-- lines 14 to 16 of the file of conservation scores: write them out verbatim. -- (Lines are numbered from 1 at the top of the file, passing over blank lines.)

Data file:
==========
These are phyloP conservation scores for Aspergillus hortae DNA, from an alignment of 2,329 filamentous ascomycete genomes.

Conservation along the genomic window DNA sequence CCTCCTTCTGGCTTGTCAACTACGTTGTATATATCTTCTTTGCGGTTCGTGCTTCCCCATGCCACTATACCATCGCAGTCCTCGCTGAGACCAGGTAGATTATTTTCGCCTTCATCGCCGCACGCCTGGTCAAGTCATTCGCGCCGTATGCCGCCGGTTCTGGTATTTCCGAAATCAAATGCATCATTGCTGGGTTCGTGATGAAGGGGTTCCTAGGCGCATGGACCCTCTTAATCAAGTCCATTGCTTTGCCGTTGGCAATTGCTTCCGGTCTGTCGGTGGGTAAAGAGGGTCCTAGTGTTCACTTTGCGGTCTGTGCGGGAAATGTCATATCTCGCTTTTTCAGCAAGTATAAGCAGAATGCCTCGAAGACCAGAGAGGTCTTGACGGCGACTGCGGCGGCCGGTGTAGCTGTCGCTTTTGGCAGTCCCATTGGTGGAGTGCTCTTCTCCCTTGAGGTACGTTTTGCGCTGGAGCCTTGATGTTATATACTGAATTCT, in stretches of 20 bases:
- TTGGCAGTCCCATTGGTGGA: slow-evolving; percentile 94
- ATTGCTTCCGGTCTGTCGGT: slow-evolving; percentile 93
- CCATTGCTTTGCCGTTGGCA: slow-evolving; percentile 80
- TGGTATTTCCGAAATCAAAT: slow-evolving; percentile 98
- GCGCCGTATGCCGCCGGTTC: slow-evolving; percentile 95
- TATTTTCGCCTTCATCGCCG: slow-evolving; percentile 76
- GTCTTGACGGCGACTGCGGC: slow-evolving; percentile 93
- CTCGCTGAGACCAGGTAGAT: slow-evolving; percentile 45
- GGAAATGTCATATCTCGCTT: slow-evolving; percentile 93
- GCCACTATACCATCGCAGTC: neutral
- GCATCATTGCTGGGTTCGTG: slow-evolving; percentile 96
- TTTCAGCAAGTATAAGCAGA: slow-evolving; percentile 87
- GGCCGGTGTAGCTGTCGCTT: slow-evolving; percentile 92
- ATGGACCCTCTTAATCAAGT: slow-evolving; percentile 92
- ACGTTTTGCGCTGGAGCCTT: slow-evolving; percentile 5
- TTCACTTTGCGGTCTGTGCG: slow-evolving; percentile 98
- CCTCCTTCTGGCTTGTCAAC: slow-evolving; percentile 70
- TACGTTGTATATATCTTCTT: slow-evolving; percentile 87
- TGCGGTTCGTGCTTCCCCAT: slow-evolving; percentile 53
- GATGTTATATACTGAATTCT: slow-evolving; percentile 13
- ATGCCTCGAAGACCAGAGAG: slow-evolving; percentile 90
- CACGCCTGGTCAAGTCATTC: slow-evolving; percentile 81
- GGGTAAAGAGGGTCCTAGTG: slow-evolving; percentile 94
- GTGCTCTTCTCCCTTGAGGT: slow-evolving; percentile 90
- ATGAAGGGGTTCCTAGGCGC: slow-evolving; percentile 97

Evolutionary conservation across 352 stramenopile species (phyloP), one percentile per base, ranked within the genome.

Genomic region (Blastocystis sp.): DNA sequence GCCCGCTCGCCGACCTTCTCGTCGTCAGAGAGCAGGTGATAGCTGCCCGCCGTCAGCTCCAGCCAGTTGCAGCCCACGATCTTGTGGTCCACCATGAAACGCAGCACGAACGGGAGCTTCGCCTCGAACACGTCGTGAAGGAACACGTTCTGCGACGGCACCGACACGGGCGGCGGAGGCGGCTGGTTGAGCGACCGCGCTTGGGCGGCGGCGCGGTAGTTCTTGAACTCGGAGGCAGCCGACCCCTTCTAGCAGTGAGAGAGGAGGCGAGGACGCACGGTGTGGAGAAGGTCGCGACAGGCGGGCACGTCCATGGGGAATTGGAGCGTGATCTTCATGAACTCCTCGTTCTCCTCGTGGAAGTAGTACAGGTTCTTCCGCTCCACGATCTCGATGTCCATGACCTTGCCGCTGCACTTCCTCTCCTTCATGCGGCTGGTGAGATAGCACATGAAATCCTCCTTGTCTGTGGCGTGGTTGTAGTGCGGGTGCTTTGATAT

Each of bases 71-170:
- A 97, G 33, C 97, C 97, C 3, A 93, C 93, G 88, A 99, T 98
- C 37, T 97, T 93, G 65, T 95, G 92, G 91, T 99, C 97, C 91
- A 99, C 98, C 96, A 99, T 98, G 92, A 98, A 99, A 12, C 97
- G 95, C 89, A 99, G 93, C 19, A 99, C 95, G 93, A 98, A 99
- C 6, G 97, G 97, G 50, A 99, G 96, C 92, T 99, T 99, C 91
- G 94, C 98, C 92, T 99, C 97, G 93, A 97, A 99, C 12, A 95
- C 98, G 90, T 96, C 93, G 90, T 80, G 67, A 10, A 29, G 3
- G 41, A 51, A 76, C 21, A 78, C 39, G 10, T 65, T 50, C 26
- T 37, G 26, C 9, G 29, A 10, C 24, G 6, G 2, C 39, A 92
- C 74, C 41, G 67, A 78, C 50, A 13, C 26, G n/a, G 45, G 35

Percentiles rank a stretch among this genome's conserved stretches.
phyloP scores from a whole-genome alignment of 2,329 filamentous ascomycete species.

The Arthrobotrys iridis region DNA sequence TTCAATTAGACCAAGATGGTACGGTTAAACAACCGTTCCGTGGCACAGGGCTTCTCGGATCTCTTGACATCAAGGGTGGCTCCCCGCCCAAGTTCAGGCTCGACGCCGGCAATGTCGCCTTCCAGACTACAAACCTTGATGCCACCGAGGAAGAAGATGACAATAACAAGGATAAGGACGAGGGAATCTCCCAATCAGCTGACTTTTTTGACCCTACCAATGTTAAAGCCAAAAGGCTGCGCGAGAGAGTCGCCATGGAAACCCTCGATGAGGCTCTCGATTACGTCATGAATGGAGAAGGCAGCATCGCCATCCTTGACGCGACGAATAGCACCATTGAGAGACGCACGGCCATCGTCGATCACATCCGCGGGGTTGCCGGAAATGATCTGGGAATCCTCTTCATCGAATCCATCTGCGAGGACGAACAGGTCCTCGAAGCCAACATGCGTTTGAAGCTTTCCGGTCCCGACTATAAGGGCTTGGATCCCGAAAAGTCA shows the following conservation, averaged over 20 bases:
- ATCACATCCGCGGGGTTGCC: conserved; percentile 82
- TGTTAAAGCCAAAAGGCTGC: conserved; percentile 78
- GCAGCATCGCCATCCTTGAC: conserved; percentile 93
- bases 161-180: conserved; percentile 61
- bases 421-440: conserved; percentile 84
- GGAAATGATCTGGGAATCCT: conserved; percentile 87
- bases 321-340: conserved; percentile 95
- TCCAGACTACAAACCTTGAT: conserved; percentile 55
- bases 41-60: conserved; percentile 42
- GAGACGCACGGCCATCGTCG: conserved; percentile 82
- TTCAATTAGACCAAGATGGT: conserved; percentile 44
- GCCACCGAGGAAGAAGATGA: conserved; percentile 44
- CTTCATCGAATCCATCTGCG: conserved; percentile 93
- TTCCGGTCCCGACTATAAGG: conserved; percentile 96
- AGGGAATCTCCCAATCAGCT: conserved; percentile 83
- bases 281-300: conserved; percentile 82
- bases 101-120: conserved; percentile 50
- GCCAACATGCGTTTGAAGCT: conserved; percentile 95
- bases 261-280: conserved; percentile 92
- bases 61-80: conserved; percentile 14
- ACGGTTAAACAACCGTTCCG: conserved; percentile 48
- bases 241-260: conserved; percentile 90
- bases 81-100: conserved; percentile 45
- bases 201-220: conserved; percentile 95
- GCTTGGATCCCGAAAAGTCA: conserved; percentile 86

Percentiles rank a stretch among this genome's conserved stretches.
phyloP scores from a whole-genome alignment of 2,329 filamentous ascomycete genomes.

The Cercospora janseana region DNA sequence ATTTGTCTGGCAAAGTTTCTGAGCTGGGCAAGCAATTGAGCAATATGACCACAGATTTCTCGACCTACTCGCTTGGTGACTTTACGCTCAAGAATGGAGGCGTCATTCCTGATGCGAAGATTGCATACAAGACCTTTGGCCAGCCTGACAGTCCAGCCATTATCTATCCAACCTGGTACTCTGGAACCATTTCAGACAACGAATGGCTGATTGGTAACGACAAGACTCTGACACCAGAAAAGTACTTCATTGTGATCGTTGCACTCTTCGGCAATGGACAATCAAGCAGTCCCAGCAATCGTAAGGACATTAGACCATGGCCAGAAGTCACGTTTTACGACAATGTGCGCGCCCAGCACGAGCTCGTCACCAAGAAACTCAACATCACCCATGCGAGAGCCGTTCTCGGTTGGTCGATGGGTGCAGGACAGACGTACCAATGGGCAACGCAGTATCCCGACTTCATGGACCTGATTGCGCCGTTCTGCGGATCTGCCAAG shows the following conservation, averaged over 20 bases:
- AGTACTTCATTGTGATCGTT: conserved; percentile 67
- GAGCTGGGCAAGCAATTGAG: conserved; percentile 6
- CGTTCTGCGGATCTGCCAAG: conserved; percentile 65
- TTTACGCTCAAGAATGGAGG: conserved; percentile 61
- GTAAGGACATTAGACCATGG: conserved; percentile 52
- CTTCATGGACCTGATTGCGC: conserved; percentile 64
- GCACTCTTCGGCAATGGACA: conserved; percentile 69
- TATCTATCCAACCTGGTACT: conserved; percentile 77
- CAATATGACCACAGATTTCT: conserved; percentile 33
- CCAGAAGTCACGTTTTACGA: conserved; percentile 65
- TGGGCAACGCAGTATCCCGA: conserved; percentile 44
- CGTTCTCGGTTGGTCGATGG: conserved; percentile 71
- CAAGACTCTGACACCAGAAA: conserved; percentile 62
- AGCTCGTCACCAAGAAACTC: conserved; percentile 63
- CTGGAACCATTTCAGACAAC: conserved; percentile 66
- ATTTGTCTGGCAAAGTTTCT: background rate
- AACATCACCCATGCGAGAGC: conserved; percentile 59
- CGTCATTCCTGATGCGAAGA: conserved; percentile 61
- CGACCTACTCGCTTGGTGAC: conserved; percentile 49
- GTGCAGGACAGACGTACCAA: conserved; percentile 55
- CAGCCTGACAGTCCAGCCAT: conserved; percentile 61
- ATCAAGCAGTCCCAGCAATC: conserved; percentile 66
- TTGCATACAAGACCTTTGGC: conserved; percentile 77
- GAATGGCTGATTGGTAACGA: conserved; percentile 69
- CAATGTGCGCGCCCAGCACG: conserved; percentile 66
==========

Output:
- TTTCAGCAAGTATAAGCAGA: slow-evolving; percentile 87
- GGCCGGTGTAGCTGTCGCTT: slow-evolving; percentile 92
- ATGGACCCTCTTAATCAAGT: slow-evolving; percentile 92